Film project highlights agricultural concerns about pipeline
Submitted. Will the Fraser Valley be “directly affected” by oil-export pipelines? Do we put at risk highly valuable Fraser Valley farmland and salmon habitat by allowing pipeline development? That is the question that will be explored at an upcoming screening of the film “Directly Affected,” which tells the story of the people and places impacted by the Kinder Morgan Trans Mountain pipeline proposal.
“According to the FVRD, the estimated total value of Fraser Valley agriculture is more than $2.5 billion.
The potential costs of aquifer or soil contamination in the event of an oil spill would be catastrophic and should be discussed in Abbotsford before we allow another pipeline to be built through the city,” said
Lynn Perrin, a member of the PIPE UP Network, co-host of the event.
The Trans Mountain Expansion pipeline proposal would nearly triple the capacity of the current pipeline system to transport diluted bitumen from Edmonton to Burnaby for export. The National Energy Board review process for the project has been heavily criticized for its limited public participation. Last week in the second round of information requests, the City of Abbotsford found that 16 of their questions had been inadequately answered by Kinder Morgan including questions about the emergency response plan.
In light of concerns about the National Energy Board process, Vancouver filmmaker Zack Embree and the Raincoast Conservation Foundation teamed up to produce “Directly Affected,” to give a voice to the people whose concerns were left out of the National Energy Board consultation. The filmmakers heard a number of concerns about the project from First Nations representatives, academics, and landowners, even a question from one farmer about whether he would be able to drive a tractor over his land during the haying season due to a proposed Kinder Morgan right-of-way.
The film challenges notions around the supposed economic and societal benefits of the project, and compares the potential costs. It features a number of Fraser Valley residents including Abbotsford resident, John Vissers. Vissers will be moderating the screening of the film on Wednesday March 11 at UFV Abbotsford, 33844 King Road, 7 p.m. to 9 p.m. The event will include an expert panel including Chief Dalton Silver of the Sumas First Nation, film director Zack Embree, UFV agriculture expert Lisa Powell, Dr. former FVRD Director Dr. Bill MacGregor, Lynn Perrin of the PIPE UP Network and Raincoast Conservation Foundation biologist Misty MacDuffee.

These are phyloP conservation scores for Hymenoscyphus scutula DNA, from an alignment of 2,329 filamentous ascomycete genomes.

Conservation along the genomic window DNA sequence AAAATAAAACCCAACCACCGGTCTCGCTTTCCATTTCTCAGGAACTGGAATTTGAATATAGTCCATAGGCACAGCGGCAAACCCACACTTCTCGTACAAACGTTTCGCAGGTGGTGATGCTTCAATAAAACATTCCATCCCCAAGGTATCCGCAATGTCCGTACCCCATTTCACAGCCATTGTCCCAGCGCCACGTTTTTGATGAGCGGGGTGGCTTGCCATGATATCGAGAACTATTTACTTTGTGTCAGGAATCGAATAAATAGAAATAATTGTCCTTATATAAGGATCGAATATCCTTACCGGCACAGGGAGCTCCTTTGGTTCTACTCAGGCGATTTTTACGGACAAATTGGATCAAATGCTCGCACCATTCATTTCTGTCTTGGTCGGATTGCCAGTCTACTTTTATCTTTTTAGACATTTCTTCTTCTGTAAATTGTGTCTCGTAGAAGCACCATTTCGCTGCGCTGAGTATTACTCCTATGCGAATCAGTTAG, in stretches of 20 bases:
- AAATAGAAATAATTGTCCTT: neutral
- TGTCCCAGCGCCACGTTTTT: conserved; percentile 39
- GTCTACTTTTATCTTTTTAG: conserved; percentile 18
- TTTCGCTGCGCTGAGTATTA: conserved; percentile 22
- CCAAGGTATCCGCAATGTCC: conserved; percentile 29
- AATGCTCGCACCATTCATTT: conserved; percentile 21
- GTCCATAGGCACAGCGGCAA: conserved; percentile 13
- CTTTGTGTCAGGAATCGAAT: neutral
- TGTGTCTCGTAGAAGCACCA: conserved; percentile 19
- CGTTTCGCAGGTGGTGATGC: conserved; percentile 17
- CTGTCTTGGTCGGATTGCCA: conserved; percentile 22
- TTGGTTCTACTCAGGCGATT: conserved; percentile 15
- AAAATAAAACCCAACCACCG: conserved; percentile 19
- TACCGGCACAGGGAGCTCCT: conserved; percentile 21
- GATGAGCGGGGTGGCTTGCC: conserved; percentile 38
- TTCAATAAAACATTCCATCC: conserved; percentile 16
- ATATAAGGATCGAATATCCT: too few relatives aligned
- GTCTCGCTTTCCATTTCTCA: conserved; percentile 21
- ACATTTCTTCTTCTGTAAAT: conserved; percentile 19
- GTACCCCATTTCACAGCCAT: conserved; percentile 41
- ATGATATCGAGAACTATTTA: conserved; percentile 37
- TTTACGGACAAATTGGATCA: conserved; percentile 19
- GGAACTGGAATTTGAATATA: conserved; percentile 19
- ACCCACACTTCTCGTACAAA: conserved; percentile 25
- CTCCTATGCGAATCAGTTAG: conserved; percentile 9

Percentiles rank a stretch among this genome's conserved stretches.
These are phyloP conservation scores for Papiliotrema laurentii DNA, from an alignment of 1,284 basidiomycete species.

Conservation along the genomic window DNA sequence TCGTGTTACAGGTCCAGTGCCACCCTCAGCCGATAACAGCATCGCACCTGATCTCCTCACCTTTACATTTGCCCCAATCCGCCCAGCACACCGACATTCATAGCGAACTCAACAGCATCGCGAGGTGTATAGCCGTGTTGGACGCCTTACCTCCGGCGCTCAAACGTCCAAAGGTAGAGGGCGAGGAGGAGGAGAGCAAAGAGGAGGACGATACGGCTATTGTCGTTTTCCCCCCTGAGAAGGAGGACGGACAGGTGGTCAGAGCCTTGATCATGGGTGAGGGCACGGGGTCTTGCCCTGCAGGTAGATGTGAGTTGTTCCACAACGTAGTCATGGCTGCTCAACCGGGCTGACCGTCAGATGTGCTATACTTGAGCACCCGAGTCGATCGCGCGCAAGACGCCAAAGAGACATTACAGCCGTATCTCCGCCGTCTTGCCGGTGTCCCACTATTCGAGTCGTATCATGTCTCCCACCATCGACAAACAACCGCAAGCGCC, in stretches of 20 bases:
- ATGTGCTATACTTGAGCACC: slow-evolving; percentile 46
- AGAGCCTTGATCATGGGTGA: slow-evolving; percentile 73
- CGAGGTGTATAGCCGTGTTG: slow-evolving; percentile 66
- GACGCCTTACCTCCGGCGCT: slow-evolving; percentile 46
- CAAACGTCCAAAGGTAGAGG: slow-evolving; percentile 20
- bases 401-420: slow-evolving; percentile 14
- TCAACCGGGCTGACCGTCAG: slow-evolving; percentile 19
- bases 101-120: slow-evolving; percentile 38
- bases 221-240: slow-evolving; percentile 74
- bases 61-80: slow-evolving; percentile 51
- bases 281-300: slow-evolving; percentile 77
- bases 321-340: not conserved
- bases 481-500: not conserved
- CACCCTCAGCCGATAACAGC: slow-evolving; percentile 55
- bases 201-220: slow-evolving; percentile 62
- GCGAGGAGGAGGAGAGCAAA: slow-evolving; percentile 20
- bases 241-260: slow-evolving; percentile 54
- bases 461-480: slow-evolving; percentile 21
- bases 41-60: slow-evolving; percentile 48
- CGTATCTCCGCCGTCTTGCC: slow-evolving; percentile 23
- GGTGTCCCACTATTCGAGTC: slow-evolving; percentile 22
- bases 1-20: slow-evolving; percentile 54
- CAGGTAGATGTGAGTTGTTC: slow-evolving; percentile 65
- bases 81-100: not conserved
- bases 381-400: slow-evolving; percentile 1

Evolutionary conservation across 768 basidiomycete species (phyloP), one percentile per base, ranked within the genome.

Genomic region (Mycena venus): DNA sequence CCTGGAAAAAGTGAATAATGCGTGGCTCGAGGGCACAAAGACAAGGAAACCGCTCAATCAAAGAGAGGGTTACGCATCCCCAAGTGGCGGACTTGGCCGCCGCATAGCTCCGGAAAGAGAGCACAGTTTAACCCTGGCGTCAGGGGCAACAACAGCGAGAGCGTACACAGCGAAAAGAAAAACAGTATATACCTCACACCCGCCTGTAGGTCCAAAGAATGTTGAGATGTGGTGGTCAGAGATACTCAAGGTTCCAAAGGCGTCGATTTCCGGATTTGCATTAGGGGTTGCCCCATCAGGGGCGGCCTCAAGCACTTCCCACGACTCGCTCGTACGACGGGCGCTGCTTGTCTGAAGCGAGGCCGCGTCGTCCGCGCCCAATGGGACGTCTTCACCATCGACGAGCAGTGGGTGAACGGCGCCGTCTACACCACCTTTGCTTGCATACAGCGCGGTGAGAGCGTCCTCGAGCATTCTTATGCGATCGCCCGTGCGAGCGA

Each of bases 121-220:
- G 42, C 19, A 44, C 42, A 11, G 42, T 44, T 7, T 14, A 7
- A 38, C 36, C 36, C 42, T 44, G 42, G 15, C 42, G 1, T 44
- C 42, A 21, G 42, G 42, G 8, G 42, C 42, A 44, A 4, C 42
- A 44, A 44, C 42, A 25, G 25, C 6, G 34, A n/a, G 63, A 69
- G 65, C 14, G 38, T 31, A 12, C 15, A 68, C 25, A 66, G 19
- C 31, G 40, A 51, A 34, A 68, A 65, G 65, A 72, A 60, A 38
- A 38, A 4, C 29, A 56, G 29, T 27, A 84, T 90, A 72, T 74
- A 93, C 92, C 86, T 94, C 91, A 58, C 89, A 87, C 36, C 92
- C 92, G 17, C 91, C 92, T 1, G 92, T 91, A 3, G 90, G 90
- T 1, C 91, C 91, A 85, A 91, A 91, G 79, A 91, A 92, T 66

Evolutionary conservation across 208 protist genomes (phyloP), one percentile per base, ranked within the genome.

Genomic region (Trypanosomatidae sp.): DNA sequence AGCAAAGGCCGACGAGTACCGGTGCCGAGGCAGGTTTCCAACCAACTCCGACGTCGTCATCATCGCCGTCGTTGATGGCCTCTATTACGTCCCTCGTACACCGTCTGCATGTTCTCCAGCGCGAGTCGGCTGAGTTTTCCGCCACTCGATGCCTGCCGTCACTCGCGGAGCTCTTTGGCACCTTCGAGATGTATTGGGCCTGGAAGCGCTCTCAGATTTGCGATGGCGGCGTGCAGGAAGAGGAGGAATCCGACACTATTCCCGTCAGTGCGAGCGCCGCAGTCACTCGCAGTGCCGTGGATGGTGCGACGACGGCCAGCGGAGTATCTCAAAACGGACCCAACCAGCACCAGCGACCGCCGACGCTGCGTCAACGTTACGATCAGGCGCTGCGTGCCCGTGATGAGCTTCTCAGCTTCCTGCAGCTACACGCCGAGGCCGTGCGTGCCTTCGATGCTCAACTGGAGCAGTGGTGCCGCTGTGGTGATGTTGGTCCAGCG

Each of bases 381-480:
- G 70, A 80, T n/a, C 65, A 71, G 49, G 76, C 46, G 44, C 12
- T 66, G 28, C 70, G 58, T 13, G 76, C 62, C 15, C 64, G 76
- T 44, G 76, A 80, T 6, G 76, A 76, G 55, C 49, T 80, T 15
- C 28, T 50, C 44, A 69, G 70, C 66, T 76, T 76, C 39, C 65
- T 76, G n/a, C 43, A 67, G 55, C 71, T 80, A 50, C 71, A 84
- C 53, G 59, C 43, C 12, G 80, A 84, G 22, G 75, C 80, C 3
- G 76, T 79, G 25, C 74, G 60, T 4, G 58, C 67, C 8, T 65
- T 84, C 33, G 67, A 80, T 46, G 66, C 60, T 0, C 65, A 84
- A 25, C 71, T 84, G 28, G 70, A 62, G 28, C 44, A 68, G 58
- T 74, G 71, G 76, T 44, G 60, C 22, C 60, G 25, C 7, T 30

As a result of Bill C-38 and a dramatically weakened Canadian Environmental Assessment Act, applicants for public participation in the National Energy Board (NEB) review of the Kinder Morgan Trans Mountain Expansion proposal had to prove they were either “directly affected” or had relevant knowledge or expertise. This qualification, coupled with a seemingly intentionally onerous online application process, left many individuals and grassroots groups excluded from sharing their opinions within the review process. Directly Affected was our response to the frustration felt by communities across BC who want to have their voices heard.
Raincoast has teamed up with two Vancouver film-makers, Zach Embree and Devyn Brugge, to produce a short documentary profiling those excluded from the NEB process. From First Nations to Burnaby homeowners and Chilliwack fishermen to Gulf Islands residents the film will tell how we are all directly affected.
In a funding competition with over 70 projects, Directly Affected started at number one on voting day, supported by communities who wanted their story told. View the original Directly Affected Pitch Video on Storyhive.